MILLBURN, NJ - Situated on the premises of Congregation B'nai Israel in Millburn, the Hedwig Gruenewald Early Childhood Center has been providing child care since 1975.

TAPinto Millburn recently spoke with members of the program to learn what makes the childcare program so unique.

"We are a play-based curriculum," said Program Director Rochelle Baron, who has been in the position since 1994. "The children learn through experiential play. There is a full curriculum set up for them throughout the school year, and it is age appropriate for twos, threes and pre-ks."

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She also emphasized that the childcare experience offered at the childcare program emphasizes key aspects of development in young children.

"We also have in our program a STEAM-based program," Baron added. "The emphasis is put on the arts and science and math and technology as well.

STEAM is an acronym that stands for science, technology, engineering, art and mathematics.

Baron said that many other child care programs in the area are now beginning to emphasize that they offer STEM programs, but one of the key parts of their program that differs is the art portion. As Baron noted, children in the program experience art through various channels in a whole host of mediums.

"We believe that our program provides [the students] with everything they need to move forward in their lives," Baron said.

Baron also said that the curriculum changes each year, in order to stay fresh. The staff provides their input, and that is used to make the necessary changes each year. Baron also said that parents are open to the program.

"They are supportive of it," Baron said. "They see the benefits of it. They express interest and excitement about what their children are doing."

That feeling filters down to the teachers as well. Meg Schneider has been an assistant teacher in the program for 17 years. Having spent that time, Schneider has seen the positive impact of the program on former students.

"I see kids now going off to college that I taught," Schneider said. "And they still remember the days here. So to see them grow, not just from the beginning of the year to graduation [is nice]."

Schneider said the children are the main reason she keeps coming back.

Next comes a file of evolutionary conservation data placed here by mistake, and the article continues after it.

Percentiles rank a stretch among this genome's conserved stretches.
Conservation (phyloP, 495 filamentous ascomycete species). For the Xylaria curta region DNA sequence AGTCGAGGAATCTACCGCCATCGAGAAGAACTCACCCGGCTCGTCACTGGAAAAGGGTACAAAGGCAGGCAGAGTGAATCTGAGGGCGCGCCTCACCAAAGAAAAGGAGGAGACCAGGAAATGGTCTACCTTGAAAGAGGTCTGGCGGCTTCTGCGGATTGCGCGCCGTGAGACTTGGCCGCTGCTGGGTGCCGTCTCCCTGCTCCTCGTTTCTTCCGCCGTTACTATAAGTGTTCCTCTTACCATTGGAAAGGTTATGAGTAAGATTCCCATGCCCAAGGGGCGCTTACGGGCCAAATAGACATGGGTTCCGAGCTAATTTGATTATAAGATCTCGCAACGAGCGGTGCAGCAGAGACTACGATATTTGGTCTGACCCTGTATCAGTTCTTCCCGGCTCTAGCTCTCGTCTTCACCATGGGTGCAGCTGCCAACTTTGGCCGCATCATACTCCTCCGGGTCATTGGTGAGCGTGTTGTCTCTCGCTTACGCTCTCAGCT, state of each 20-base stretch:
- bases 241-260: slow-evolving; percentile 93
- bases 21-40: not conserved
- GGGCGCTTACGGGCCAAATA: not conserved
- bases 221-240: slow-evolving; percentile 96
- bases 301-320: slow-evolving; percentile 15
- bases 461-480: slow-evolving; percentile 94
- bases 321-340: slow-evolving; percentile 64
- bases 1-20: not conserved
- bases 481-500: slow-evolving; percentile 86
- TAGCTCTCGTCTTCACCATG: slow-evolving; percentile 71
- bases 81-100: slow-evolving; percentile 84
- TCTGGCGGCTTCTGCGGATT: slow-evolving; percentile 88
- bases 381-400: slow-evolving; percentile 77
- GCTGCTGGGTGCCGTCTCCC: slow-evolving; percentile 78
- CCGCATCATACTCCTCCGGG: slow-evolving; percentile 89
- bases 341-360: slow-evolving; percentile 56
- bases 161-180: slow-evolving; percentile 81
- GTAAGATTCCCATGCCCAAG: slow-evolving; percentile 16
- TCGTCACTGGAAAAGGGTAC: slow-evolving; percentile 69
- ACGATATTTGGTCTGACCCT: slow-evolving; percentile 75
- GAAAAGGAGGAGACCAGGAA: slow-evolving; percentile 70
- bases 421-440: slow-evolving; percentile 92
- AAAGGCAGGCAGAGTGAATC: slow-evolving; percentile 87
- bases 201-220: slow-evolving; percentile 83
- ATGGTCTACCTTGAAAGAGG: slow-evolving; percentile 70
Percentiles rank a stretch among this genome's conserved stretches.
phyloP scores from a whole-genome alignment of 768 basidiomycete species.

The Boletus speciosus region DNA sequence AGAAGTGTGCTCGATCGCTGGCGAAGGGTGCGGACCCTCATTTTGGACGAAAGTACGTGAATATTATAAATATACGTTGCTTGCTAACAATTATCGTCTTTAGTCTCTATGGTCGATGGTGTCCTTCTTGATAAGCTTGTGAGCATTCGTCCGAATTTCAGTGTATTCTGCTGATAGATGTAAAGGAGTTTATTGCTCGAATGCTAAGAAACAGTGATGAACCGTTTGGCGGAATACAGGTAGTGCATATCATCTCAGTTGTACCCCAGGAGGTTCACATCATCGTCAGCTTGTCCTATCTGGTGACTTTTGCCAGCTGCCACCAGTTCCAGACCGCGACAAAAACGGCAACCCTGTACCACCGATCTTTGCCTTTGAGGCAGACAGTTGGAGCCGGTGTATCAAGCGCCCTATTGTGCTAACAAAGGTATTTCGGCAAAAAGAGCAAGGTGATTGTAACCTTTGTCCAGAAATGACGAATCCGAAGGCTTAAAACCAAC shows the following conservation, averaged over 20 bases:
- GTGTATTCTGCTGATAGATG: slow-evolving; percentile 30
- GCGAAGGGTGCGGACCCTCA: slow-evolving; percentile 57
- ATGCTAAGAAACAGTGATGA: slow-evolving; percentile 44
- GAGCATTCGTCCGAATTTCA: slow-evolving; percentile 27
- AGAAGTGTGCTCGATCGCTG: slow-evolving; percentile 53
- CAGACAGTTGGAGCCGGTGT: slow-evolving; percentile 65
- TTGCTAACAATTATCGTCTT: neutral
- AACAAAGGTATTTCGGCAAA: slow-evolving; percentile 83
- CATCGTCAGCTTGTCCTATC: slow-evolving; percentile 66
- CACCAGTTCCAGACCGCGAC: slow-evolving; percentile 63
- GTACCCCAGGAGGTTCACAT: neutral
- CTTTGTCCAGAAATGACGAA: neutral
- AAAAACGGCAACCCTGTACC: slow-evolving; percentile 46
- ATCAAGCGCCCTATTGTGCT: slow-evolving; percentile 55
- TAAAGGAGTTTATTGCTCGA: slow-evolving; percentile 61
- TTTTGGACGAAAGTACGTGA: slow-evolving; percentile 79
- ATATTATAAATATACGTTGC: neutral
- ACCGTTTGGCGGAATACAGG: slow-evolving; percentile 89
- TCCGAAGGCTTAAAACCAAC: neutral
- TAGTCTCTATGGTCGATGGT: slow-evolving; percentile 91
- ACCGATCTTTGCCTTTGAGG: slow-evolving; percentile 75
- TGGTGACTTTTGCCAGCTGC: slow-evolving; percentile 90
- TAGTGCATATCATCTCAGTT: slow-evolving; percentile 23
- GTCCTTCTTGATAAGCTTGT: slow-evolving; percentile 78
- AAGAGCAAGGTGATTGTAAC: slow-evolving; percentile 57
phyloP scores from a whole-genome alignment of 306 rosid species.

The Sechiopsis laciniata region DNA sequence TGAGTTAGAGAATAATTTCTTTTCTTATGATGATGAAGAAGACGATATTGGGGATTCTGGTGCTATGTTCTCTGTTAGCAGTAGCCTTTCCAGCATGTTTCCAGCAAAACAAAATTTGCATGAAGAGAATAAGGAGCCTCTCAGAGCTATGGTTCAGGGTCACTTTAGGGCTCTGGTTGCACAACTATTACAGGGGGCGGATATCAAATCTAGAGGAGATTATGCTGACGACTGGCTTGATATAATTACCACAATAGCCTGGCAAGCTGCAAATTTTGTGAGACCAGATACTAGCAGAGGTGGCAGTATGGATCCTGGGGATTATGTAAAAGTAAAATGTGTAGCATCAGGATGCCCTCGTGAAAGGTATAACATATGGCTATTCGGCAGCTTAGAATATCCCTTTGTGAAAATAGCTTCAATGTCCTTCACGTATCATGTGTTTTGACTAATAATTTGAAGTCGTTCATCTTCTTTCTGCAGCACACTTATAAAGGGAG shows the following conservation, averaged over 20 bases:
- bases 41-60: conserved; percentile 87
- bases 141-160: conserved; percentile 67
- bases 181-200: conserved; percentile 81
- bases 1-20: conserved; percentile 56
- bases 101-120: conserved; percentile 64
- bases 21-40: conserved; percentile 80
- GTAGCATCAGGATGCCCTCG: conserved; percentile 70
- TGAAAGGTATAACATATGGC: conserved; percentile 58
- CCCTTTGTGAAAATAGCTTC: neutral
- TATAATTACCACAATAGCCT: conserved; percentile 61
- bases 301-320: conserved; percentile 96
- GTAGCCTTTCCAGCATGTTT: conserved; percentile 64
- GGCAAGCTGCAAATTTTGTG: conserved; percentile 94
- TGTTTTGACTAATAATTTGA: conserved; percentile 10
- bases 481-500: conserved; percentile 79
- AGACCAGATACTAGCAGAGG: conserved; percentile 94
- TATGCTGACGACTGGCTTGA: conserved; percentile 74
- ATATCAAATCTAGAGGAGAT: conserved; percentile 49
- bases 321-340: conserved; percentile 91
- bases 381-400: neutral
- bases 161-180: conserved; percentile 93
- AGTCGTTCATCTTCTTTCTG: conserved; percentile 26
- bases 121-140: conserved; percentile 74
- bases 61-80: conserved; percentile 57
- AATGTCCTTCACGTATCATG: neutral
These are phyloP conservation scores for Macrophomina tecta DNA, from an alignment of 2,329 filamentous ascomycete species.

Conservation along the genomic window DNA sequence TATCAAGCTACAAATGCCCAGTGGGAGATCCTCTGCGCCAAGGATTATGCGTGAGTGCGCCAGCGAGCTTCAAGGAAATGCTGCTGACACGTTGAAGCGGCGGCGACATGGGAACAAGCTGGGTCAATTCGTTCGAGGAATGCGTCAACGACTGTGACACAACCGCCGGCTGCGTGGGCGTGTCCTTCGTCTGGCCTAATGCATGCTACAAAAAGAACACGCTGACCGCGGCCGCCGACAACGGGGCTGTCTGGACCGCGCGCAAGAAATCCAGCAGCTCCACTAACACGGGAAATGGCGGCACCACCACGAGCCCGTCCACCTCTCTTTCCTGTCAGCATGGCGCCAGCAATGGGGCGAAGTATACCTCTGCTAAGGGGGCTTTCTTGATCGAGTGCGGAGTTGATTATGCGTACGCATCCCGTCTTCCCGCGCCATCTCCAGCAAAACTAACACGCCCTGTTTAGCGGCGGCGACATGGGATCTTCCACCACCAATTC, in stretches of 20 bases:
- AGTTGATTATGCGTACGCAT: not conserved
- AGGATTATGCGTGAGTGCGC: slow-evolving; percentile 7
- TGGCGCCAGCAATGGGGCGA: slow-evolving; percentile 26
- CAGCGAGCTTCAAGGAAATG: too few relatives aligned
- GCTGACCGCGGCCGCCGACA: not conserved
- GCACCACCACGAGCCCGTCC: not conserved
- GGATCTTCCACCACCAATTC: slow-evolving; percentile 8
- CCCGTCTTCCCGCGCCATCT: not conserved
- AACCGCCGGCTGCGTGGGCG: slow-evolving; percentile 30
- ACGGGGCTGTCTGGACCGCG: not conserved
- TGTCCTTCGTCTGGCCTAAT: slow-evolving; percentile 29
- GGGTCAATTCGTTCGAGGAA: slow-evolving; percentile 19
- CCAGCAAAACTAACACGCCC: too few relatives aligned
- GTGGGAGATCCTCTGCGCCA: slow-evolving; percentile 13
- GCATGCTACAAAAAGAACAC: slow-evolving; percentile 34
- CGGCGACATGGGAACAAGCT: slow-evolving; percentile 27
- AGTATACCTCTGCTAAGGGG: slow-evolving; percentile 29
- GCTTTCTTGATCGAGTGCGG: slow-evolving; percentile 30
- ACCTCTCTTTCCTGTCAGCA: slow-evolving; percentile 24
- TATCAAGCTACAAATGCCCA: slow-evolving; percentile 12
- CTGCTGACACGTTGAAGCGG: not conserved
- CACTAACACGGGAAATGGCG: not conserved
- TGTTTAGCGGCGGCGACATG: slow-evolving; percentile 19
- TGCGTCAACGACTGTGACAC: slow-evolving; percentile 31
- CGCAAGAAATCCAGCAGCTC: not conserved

"It's a happy place to be," she said. "The smiles on their faces [are amazing], and I just love kids."

Schneider also said that there were many key aspects of the program from her point of view that made it unique.

"I think we're a tight group of teachers here," Schneider said. "We're not just friends here, we're friends outside. The co-teacher I work with had my children, who are now in their thirties...We go back, we have a past. And that's part of what's wonderful about coming here too, We're all friends."

Schneider added, "We work great together, we play off each other...and I think the kids feel that. There's no negativity in this place at all."

When asked about why parents continue to re-enroll their children, Schneider said that she feels as if the parents also see how caring and committed the staff can be. And that by introducing new ideas, the children grow and learn.

One other thing Schneider noted was that even though it is a religious program in certain aspects, the religion is not the main point of the curriculum. However, that religious instruction does have some benefits.

"The non-Jewish kids know the prayers and the songs so much better than some of the Jewish kids," Schnieder said with a slight chuckle. "They embrace it, and they go home and they want to get a menorah for Hannukah, Passover they want mom and dad to buy matzah. They want challah on Fridays."

"It's very cute to see them learn other things than what they learn at home," Schneider added. "I think it teaches unity and acceptance. That even though they do something different at home, they see the kids in their class do other things different at home. So yes, I think it's a big positive thing they're learning here."

In the conclusion of her interview, Schneider gave one final ringing endorsement of the program.

"It's a great place to send your kids," she said. "If  I had grandchildren, I would definitely have my kids come here with their children."